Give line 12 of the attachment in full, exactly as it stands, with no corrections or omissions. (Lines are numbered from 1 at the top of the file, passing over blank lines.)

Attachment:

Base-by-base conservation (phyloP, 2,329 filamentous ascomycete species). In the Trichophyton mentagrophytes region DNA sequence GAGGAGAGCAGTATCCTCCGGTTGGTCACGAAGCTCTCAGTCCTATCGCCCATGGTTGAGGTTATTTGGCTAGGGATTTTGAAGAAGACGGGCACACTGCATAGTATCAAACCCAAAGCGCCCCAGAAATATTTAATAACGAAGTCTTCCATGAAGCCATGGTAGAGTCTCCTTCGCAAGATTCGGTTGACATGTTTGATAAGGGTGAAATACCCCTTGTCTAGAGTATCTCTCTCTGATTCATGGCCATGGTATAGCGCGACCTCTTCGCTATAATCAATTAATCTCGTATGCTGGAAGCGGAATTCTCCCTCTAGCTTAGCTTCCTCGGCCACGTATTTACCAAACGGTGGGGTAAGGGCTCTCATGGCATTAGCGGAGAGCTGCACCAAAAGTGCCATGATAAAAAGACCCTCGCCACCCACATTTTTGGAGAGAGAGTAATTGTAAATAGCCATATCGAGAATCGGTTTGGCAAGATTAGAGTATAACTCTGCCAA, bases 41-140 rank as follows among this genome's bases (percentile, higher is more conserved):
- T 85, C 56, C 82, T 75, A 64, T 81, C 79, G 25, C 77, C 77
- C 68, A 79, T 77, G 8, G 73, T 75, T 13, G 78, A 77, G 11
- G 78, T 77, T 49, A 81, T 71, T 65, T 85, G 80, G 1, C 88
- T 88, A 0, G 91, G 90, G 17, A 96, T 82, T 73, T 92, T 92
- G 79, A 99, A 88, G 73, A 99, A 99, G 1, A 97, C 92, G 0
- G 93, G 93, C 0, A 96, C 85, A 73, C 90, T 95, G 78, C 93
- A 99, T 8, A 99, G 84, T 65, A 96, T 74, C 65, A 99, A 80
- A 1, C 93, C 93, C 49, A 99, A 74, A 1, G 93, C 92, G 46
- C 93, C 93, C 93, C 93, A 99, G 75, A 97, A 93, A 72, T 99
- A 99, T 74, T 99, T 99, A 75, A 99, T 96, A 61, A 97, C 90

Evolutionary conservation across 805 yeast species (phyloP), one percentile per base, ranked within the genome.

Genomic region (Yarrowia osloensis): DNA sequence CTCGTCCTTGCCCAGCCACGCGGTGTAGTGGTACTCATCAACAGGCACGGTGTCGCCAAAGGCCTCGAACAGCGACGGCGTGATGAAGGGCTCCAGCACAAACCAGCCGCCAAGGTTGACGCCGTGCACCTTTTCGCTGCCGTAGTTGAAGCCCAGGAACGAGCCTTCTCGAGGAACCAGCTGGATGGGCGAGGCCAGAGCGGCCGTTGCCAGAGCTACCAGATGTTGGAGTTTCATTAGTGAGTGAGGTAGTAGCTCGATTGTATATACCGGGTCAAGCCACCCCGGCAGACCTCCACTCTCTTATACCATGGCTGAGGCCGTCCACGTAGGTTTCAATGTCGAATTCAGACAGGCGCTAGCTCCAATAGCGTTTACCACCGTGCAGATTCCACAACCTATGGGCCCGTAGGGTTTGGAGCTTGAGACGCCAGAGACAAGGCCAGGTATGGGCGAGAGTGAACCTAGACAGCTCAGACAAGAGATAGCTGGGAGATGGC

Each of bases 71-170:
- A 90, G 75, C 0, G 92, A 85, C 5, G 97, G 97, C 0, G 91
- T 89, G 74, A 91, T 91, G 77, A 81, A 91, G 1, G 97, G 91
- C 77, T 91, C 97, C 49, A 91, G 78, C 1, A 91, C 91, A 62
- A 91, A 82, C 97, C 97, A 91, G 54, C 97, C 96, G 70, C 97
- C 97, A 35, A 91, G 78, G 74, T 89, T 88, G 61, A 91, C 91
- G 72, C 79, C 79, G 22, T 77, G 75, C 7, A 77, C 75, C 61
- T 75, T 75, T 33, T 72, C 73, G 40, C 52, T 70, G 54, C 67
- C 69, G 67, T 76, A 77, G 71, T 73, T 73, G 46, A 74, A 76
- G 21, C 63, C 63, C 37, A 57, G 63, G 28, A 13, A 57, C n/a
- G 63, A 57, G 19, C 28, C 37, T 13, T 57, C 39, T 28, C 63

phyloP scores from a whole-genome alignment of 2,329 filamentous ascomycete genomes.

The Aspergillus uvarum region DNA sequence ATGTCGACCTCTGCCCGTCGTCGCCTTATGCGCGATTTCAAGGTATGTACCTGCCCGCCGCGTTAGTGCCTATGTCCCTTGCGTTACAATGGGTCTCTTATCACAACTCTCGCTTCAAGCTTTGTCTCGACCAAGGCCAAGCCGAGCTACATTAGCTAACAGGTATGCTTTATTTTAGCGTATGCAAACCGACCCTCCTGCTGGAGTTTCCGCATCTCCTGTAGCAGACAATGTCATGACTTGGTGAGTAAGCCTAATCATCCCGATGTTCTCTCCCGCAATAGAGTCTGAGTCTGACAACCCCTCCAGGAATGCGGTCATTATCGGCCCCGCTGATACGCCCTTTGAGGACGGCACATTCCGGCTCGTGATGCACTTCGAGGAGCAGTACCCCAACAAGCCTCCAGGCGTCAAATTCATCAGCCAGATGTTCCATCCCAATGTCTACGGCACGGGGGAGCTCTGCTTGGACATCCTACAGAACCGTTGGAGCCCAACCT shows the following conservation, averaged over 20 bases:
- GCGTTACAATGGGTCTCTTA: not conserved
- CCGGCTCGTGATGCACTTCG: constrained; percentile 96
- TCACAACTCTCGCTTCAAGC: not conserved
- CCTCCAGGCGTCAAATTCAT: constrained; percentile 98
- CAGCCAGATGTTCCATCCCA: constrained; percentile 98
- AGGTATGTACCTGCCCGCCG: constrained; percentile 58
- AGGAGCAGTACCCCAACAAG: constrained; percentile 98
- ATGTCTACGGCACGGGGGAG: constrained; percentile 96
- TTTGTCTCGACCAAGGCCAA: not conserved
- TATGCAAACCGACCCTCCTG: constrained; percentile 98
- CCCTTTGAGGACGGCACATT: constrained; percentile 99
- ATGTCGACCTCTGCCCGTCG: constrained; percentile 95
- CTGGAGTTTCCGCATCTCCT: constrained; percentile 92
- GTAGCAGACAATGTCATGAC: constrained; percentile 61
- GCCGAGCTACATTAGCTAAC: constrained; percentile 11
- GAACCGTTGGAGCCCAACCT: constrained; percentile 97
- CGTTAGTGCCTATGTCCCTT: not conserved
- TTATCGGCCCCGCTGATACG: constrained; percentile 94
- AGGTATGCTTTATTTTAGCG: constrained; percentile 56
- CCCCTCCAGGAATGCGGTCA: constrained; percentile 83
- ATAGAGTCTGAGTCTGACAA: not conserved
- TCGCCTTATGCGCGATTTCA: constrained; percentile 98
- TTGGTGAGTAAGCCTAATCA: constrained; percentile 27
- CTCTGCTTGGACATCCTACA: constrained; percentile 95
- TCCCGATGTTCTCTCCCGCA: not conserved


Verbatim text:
Evolutionary conservation across 805 yeast species (phyloP), one percentile per base, ranked within the genome.